But after a hundred metres, the walls are made of cut stone, the floor shiny with hundreds of years of movement. We are now in an ancient tunnel whose Muslim builders made this passageway through the living stone for men who wore armour and carried swords and oil and rope and food centuries before our pathetic medieval European wars, long before the Renaissance and the Reformation, before a poet wrote that stone walls do not a prison make – although the cold walls of the Aleppo Citadel tunnel, almost half a mile in length, felt like a prison to us.
No oil lamps moved through this passageway, just the white glare of our mobile phone lights as we stumbled along. We climbed up a millennium-old spiral of steps, as crumbling as the civilisations for which they had been constructed, and emerged beneath a great, cool archway and then into a sunlight so bright it felt like someone was firing a blowtorch in our direction. And so we found ourselves on the battlements, still held by the Syrian army – heavy machine-guns wedged into their castellated inner walls, wind-thrashed, torn red, black and white flags cracking above towers and the overgrown foundations of castle bathhouses and ancient barracks.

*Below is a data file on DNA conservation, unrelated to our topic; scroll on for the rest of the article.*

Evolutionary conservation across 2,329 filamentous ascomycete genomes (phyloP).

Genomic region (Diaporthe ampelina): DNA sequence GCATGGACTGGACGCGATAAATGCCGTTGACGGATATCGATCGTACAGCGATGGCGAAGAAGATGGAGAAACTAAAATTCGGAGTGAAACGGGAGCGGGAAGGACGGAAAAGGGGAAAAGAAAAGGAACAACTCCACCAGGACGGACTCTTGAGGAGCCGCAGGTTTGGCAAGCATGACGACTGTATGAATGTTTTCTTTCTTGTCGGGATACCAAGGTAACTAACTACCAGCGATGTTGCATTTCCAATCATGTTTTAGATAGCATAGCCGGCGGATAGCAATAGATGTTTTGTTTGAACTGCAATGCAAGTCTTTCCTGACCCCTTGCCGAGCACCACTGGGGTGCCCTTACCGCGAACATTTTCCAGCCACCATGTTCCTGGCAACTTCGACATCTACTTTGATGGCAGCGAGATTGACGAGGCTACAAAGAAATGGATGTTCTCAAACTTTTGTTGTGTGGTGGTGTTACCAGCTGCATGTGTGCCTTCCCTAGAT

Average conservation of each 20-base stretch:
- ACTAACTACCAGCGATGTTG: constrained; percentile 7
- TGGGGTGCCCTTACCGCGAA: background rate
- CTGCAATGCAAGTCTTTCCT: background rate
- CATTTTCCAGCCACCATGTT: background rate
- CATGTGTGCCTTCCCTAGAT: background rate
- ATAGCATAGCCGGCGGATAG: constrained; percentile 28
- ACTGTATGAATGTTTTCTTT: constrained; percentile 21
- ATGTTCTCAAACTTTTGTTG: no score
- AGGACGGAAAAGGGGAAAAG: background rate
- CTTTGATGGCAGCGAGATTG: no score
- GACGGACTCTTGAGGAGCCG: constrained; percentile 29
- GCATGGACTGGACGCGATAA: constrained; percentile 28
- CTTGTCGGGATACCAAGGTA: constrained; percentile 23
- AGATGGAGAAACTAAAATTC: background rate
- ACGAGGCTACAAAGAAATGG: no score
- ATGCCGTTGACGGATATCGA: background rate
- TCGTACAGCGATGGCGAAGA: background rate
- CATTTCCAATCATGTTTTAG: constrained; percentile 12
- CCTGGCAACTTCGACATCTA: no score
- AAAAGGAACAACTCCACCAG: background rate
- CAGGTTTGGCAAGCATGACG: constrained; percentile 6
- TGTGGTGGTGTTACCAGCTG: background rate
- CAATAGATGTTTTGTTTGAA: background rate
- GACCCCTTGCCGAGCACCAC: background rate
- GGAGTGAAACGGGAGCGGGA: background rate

You could see why the Emirs defended this place. The low hills of the Turkish border to the north, the great vista of plains stretching towards that ominous city of Raqqa, the grey-brown rim to the south-east where the desert road triangles its way to Damascus; it’s a warrior’s dream.
But below, through the niches in the 3ft-thick walls, we could peer out over a vista of barricades of trucks and furniture and muck-covered roads and drifting smoke, into eastern Aleppo where the remaining civilians under opposition rule exist or die from a life of misery beneath the government’s grenades and bombs.
High altitude jets flew over, too tiny to see in the cerulean sky and there were flat explosions to the east that shook the air but which revealed curiously no smoke. The people of Aleppo say you can see the Syrian jets but never the Russian bombers, which fly too fast or too high for the naked eye.
The west of the city, under rebel shellfire but with its universities and shops open, its traffic cops still weirdly standing duty at street junctions, baked in the midday sun. And around us stood, with inlaid marble floor, The Hall of Thrones, and, behind black walls, The Temple of the God of Storm, Hodod. Yet many of the structures on this fortress plateau had been destroyed in antiquity. The Citadel of Aleppo had not always given safe shelter to its defenders.
For many of these broken walls and door lintels, exposed by archeologists over 200 years, had originally been laid waste by a conqueror more powerful than the Nusrah Front or Isis or any other Islamists, a man known to those who feared him as the Curse of God. Yes, broken Aleppo’s history may be, but high up on the Citadel, right in front of us today, lie the houses laid waste by someone infinitely worse than the present-day butchers of Syria: Genghis Khan.